It is important to note that only a small percentage of users of the PrEP pills often experience short-term side effects and an even smaller percentage experience the long-term effects. Similarly, the side effects of PrEP medications do not usually have any physical manifestation.
How Can You Tell If You Have Hiv
The only way to know for sure if you have HIV is to get tested. You cant rely on symptoms to tell whether you have HIV.
Knowing your HIV status gives you powerful information so you can take steps to keep yourself and your partner healthy:
- If you test positive, you can take medicine to treat HIV. People with HIV who take HIV medicine as prescribed and get and keep an undetectable viral load can live long and healthy lives and will not transmit HIV to their HIV-negative partners through sex. An undetectable viral load is a level of HIV in the blood so low that it cant be detected in a standard lab test.
- If you test negative, you have more HIV prevention tools available today than ever before, like pre-exposure prophylaxis , medicine people at risk for HIV take to prevent getting HIV from sex or injection drug use, and post-exposure prophylaxis , HIV medicine taken within 72 hours after a possible exposure to prevent the virus from taking hold.
- If you are pregnant, you should be tested for HIV so that you can begin treatment if you’re HIV-positive. If you have HIV and take HIV medicine as prescribed throughout your pregnancy and childbirth and give HIV medicine to your baby for 4 to 6 weeks after giving birth, your risk of transmitting HIV to your baby can be less than 1%. HIV medicine will protect your own health as well.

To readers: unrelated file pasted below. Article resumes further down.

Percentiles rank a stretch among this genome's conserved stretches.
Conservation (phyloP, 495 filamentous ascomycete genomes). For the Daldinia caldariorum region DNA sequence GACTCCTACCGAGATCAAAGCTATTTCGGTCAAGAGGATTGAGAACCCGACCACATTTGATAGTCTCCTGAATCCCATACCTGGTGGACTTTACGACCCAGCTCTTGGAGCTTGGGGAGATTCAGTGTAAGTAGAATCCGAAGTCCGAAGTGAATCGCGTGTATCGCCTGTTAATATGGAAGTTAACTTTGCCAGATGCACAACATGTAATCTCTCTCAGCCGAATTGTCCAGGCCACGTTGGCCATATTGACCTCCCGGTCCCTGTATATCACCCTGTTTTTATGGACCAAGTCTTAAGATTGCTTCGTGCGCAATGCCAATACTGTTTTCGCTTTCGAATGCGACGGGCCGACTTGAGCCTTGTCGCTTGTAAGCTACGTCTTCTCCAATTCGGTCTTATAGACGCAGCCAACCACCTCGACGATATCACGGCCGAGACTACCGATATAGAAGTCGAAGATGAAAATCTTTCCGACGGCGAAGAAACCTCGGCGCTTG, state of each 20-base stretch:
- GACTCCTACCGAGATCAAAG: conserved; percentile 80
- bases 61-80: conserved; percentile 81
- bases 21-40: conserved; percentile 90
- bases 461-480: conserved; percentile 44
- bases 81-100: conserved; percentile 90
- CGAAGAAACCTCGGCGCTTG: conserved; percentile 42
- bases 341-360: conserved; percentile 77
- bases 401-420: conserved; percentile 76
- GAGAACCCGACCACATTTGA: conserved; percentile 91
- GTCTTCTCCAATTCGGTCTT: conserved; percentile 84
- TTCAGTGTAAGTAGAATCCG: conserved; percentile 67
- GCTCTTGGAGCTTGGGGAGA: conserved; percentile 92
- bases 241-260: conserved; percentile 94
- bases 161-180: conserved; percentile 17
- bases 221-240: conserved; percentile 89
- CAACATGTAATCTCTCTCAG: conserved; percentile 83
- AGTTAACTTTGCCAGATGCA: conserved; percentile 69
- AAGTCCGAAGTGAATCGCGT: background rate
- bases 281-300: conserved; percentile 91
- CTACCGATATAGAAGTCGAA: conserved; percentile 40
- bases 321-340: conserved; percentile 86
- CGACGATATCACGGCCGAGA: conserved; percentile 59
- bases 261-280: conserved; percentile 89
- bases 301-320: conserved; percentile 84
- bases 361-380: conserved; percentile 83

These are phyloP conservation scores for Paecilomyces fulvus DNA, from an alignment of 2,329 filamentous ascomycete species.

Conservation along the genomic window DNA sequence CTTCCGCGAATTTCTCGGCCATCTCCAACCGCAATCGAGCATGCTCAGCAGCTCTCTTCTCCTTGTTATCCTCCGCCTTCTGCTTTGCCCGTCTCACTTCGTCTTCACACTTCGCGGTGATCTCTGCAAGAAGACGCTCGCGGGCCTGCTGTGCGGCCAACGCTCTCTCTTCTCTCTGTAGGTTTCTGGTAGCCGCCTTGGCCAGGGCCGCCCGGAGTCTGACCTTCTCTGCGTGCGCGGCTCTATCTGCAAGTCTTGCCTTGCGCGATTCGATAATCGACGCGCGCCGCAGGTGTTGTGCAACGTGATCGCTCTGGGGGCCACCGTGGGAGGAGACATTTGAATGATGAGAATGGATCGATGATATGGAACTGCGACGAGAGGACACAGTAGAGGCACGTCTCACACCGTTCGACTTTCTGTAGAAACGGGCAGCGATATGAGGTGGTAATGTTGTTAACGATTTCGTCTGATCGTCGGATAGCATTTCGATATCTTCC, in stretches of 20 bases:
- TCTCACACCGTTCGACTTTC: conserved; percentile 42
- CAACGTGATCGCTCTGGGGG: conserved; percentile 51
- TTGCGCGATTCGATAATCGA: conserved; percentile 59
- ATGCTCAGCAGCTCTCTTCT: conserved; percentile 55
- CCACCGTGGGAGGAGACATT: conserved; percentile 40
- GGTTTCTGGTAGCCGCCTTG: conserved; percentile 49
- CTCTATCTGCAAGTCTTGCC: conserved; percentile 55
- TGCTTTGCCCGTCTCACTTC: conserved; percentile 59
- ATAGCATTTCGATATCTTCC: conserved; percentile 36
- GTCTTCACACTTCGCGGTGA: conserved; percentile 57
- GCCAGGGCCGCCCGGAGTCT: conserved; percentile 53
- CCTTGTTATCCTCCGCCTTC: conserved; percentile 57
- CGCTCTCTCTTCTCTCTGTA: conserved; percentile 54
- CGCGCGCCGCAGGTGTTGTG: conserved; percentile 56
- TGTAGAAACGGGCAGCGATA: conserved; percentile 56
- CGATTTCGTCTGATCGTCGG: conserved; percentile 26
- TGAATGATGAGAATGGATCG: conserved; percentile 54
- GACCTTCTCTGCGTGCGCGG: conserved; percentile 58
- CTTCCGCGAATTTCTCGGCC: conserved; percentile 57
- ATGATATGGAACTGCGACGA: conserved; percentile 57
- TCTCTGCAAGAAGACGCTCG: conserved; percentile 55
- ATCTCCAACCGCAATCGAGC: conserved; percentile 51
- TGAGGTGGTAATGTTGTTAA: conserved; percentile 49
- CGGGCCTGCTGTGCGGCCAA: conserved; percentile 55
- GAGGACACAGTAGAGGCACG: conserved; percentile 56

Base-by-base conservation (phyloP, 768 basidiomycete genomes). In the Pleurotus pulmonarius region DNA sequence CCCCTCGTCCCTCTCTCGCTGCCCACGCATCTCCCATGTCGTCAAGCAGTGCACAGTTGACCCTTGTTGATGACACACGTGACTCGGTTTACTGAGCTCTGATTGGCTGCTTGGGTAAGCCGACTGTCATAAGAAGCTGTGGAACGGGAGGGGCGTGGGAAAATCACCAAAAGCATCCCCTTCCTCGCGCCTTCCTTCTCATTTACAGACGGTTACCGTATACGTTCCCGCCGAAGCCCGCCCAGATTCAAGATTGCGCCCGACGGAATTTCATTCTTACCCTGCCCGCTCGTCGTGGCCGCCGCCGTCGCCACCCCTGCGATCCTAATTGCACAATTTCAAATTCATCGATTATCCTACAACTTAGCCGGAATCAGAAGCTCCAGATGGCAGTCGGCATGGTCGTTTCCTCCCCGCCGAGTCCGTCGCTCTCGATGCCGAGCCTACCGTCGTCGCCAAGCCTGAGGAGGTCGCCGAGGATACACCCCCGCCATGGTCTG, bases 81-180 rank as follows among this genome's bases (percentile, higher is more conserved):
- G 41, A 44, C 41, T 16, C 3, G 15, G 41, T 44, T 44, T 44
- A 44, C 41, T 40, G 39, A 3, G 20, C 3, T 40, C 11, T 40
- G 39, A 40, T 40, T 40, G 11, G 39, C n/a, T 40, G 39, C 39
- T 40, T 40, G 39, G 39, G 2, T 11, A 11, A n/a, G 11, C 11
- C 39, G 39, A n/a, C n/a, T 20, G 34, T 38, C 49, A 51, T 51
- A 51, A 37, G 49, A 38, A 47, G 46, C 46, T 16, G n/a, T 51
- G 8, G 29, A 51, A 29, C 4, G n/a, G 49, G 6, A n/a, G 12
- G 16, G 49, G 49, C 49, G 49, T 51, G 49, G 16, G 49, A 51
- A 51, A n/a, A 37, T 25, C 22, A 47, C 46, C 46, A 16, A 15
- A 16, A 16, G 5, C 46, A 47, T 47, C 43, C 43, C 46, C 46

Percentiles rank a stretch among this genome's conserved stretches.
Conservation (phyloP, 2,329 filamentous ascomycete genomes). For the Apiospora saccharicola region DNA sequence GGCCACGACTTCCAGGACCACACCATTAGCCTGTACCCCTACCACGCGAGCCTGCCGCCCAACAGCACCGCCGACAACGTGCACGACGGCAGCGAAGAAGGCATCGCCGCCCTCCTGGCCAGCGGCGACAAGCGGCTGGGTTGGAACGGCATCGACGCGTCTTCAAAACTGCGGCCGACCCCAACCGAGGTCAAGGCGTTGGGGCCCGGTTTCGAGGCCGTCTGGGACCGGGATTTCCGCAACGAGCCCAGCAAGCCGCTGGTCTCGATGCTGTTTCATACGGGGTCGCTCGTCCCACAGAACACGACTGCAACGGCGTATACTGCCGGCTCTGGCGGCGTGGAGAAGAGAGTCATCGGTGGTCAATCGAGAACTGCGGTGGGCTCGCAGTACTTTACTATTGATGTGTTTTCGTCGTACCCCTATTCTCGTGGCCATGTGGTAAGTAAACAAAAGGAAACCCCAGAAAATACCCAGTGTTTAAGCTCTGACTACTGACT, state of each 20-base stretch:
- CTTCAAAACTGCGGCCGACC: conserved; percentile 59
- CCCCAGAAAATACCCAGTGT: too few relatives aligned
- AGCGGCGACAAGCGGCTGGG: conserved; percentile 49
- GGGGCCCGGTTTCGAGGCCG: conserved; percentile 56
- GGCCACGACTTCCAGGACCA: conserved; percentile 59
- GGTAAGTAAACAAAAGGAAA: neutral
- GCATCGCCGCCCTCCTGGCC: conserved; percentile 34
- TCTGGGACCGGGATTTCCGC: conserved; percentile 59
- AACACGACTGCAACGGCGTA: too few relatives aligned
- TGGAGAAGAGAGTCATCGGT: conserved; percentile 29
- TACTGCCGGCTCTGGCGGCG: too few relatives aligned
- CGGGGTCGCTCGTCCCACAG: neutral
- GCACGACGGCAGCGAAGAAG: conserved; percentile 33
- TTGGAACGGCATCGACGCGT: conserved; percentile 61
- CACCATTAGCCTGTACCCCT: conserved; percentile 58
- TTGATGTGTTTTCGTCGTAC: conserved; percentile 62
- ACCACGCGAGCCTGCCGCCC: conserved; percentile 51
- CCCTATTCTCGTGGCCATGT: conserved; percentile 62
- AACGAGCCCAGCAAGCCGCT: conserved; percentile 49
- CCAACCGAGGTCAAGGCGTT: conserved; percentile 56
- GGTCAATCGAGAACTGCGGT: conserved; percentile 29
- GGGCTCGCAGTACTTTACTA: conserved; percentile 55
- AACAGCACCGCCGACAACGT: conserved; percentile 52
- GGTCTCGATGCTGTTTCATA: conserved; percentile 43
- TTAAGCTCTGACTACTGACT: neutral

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Hiv Effects On The Circulatory System
Several things make your chances of heart-related problems go up. Because HIV affects your immune system, your body will be inflamed as it tries to fight the infection, like itâs on a constant simmer. This kind of inflammation has been linked to heart disease.
Some drugs you take for HIV can also make heart disease more likely. They can cause insulin resistance, which makes you more likely to get diabetes, and problems breaking down fats. Diabetes, in turn, raises your risk of heart disease. You might need medicines to control your blood sugar and cholesterol.
If you smoke, quit. Eat a variety of vegetables and fruits, plenty of whole grains, and foods with omega-3 fatty acids. Choose lean cuts of meat and low-fat dairy products. Exercise, like taking a brisk walk, for 20 to 30 minutes most days of the week.
If you’re carrying extra weight, losing as little as 5 or 10 pounds could make a big difference.
Strategies And Situations Which Helped To Normalise Taking Art And Retention In Care
PLHIV who were retained on ART reported taking their medication daily, attending clinic appointments and taking care to eat as well as possible. Many took ART after their evening meal and immediately prior to going to bed to mitigate frequently reported feelings of dizziness or weakness. Those who took their medication daily often described themselves as being well, with many aware of their CD4 counts or at the very least the utility of the measure, and some choosing to use this as a proxy measure of their health status.